I too the day off work and went to the de Young museum today. It is a little embarassing that this is my first visit since its new facilities opened almost two years ago, the more so because I deeply admire the architecture. But such is the life of the incipiently agoraphobic downfall of a man who spends too much time working and not enought time pleasuring.
I had breakfast at some place in the Haight ... even at 10 a.m., the famous Pork Store Café had a line-up for their infamously greasy but still finger-lickin-good offerings. Still ploughing through that work on Albert the Great. Ended up at the museum around 11:30.
The architecture of the place absolutely dazzles, and I determined to focus the bulk of this first visit on experiencing the angles and textures and idiocyncracies of this edifice. I monkeyed around the vast lobby, and then headed upstairs to the American art galleries, and later to the Papuan art galleries.
The stuff is pretty impressive, but the gallery makes you want to lie on your back and view the place as you push yourself along with your feet. I tried to take a gallery-wide photo, but it was too motion-blurred to permit of uploading.
I love museum stores, even if I am loathe to part with my money. I almost bought the catalog to the evocative retrospective on Peter Max's graphic work that represented the Summer of Love, but thought better of it. I was 15 that summer, and my consciousness was much more involved with the events in Paris and Prague than San Francisco. Poster art is cool, but you always feel like you should have it for free, so I let the volume lie, and thought only once about whether I should come back for tonight's advertising book signing by the now 70-year old artist.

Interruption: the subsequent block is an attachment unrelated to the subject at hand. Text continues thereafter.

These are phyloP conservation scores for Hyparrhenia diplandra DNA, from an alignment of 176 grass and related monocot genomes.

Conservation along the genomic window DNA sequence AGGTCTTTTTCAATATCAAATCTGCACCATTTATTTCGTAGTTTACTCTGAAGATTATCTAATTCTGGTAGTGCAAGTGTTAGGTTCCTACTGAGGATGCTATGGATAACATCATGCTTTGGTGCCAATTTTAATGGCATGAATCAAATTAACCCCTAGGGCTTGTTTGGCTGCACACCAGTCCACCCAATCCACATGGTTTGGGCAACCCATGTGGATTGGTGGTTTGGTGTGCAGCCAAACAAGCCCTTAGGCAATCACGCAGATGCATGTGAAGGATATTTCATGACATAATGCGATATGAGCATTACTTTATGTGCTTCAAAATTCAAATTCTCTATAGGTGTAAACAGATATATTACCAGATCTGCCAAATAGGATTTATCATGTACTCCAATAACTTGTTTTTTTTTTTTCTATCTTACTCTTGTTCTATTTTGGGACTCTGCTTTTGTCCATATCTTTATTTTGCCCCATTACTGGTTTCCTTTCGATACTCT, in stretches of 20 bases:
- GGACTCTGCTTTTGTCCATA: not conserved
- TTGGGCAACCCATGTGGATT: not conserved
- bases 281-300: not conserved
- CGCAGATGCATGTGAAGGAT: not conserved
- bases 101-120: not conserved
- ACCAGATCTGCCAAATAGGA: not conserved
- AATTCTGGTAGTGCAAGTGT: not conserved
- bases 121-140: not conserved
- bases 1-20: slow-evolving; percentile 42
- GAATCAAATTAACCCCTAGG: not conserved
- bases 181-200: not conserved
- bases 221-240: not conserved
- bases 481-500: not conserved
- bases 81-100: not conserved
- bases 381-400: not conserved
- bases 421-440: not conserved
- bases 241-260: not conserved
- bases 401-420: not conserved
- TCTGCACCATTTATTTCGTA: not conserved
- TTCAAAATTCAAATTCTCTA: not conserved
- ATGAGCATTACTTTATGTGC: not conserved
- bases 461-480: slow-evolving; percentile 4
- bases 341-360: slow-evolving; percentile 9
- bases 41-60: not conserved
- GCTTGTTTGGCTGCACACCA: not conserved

I had a beer in the courtyard ... strange for me to drink with the sun up, but perhpas I am entering my happy dotage ... and had a lovely long read about Albert. And I was ready to leave when I glanced down a long staircase and caught a view of a mysterious black and white photograph.
And so I stumbled on the transfixing work of Hiroshi Sugimoto, a still active and iconic Japanese photographer who works in huge formats, typically black and white, and specializes in, using my own words, changing the vision conceits of his viewers. The series of a dozen or so seascapes, dedicated to the notion that we might try to see things as are ancient, per-historic ancestors might have viewed them, are still and silent and they take your breath away nont by reason of exhilaration but by reason of their ability to encapsulate in one moment millennia of time. His series of movie screens, in which he opened the shutter at the beginning of the movie and closed it at the end, have the same stillness in the face of motion, even if the time frame is considerably more restricted. Click on either photo to go to his site ... buy the book. I did, and I hope to write some more about it in the future.
Museums are temples for me. I am never so calm or so complete as when I am padding around one. I believe in moving slowly, picking the pieces you examine and looking at them long ... up close and far away, front and back, right and left. Every museum I have ever been in is a representation of the oneness and the totality of the human experience. Any object which ends up in a museum has been liberated from the particularity of its creation. It is free now to belong to all of us, and each of us, one and the same.
Photos by Arod, except, of course, for the two Hiroshi Sugimoto images. Click on either of my photos for more photos of the de Young.